About halfway through Bill & Ted’s Excellent Adventure, the film becomes truly excellent. Dimwitted metal heads Alex Winter and Keanu Reeves have successfully brought historical figures to the present and loosed them on the modern world–the mall. That sequence of the film, along with Terry Camilleri’s Napoleon at a water park, is when the film fully delivers on its titular promise.
Until that point, it gets by on some amusing dialogue, George Carlin’s glorified cameo and Reeves’s performance. He brings a warmness and likability to his stupidity; in contrast, Winter is almost standoffish in his own performance. He seems to take it very seriously, whereas no one else working on the film takes anything seriously. It would probably hurt if it weren’t for that witty script and Reeves being around to save scenes.
The first half of the film, with the time travel setup and Reeves and Winter capturing the historical figures, is okay but buffoonish. It’s not until the modern day–with its absurd handling of time travel logic–where the film’s a consistent success. It would help if Hal Landon Jr. and Bernie Casey were a little better too; Casey seems disinterested in his role, while Landon’s just bad as Reeves’s jerk dad.
As for the supporting cast–Camilleri is the standout. He’s phenomenal. Robert V. Barron does well as Abraham Lincoln, as does Jane Wiedlin as Joan of Arc. Dan Shor gets lots of screen time, but almost nothing to do.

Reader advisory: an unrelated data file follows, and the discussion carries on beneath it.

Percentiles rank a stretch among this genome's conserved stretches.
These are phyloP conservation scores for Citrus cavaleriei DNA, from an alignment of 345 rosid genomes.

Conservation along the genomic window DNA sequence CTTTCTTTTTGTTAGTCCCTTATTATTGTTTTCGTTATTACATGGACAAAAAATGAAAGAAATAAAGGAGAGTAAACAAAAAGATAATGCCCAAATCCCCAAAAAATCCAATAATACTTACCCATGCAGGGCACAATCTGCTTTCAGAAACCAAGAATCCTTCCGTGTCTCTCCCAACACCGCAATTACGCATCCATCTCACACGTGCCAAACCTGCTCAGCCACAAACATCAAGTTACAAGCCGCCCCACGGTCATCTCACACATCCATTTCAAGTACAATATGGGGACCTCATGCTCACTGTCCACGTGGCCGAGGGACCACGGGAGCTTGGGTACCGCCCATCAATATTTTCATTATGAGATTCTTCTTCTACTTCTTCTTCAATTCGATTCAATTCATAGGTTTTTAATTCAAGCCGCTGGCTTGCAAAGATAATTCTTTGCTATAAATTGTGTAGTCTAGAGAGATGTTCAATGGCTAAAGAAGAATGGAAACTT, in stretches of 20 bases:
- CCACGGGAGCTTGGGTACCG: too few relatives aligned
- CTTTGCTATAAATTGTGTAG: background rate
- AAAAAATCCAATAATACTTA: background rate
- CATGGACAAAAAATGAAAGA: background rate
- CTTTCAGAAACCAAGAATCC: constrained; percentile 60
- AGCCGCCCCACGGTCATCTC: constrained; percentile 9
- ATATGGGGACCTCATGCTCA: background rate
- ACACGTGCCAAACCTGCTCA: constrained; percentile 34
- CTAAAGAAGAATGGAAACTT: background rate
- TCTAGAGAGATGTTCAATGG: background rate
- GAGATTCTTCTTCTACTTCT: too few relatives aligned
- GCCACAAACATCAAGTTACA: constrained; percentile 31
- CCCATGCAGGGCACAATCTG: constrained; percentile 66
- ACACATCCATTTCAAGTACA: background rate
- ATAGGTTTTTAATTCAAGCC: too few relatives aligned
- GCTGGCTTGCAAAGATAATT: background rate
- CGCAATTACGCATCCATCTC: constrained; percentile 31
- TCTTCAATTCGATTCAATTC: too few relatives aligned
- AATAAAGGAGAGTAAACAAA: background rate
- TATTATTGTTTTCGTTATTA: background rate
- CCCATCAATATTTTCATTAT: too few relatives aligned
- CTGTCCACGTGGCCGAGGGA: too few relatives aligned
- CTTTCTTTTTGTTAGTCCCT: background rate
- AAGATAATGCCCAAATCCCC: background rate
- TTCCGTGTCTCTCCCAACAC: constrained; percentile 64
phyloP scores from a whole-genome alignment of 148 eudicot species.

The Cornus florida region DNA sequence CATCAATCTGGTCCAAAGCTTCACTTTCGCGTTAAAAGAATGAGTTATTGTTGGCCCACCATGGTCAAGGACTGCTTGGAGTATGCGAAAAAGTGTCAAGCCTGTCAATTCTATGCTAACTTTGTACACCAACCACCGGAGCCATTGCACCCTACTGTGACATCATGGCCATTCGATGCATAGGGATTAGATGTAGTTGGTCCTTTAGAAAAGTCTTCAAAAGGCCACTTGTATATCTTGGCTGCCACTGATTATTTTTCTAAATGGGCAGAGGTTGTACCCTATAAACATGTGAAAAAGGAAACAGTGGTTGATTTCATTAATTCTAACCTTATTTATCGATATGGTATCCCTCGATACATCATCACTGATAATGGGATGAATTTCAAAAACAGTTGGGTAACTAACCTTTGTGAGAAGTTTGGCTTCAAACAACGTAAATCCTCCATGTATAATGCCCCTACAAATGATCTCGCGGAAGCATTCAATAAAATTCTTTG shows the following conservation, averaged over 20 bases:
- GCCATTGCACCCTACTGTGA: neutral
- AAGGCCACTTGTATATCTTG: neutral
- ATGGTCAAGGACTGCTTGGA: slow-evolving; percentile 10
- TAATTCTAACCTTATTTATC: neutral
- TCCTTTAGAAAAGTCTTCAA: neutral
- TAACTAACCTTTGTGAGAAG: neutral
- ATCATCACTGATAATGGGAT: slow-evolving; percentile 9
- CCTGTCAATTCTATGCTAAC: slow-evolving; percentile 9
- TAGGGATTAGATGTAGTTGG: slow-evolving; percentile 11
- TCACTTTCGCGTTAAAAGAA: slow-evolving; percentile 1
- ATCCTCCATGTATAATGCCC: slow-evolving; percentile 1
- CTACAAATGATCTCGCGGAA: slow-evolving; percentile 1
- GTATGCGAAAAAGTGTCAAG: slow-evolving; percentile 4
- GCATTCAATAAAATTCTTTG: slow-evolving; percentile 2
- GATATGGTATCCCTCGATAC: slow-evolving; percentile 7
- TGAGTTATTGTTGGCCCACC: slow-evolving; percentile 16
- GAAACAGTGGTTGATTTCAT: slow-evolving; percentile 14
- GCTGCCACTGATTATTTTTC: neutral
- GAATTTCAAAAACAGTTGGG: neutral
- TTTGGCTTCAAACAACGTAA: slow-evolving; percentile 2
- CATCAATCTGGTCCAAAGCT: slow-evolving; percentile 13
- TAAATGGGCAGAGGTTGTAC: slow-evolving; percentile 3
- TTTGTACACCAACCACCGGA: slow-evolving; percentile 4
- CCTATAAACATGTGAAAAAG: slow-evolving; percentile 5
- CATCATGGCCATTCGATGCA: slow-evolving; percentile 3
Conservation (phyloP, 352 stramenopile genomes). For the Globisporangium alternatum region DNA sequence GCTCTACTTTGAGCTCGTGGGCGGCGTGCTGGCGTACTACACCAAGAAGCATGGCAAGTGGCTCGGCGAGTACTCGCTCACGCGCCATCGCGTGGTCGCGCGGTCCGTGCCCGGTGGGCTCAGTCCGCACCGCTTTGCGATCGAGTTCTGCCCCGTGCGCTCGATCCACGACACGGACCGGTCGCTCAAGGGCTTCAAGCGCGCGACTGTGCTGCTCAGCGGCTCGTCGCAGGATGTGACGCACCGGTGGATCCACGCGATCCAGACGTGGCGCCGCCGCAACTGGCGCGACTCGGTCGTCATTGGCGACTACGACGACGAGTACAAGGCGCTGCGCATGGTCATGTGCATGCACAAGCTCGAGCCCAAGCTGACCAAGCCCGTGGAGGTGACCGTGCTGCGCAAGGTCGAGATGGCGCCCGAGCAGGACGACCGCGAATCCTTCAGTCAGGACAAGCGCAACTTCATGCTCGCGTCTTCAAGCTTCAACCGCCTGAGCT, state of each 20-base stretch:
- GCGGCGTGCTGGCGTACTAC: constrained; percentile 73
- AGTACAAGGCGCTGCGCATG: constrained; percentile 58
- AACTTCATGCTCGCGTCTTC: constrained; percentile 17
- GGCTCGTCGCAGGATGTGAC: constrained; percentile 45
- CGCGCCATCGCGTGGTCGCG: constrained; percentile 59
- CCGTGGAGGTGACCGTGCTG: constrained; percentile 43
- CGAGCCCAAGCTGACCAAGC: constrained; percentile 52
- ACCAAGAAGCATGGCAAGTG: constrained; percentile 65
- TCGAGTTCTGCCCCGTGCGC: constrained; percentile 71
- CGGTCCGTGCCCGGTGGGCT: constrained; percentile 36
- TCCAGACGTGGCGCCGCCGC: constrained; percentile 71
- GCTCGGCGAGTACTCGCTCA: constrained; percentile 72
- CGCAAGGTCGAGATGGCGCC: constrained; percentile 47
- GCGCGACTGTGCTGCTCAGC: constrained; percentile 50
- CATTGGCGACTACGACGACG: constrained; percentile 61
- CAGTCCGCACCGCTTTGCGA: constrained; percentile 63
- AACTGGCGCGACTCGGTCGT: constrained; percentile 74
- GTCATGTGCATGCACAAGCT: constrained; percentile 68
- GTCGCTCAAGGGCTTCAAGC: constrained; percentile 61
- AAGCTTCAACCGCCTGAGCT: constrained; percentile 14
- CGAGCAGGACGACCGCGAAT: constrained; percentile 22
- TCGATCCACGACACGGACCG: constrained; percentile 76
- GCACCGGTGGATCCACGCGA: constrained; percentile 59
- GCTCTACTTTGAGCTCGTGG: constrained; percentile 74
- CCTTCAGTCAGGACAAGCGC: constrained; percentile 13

It takes a while, but Adventure definitely works out.
Directed by Stephen Herek; written by Chris Matheson and Ed Solomon; director of photography, Tim Suhrstedt; edited by Larry Bock and Patrick Rand; music by David Newman; production designer, Roy Forge Smith; produced by Scott Kroopf, Michael S. Murphey and Joel Soisson; released by Orion Pictures.
Starring Keanu Reeves (Ted ‘Theodore’ Logan), Alex Winter (Bill S. Preston), Robert V. Barron (Abraham Lincoln), Terry Camilleri (Napoleon), Clifford David (Beethoven), Al Leong (Genghis Khan), Rod Loomis (Freud), Dan Shor (Billy the Kid), Tony Steedman (Socrates), Jane Wiedlin (Joan of Arc), Bernie Casey (Mr. Ryan), Hal Landon Jr. (Captain Logan), Amy Stock-Poynton (Missy) and George Carlin (Rufus).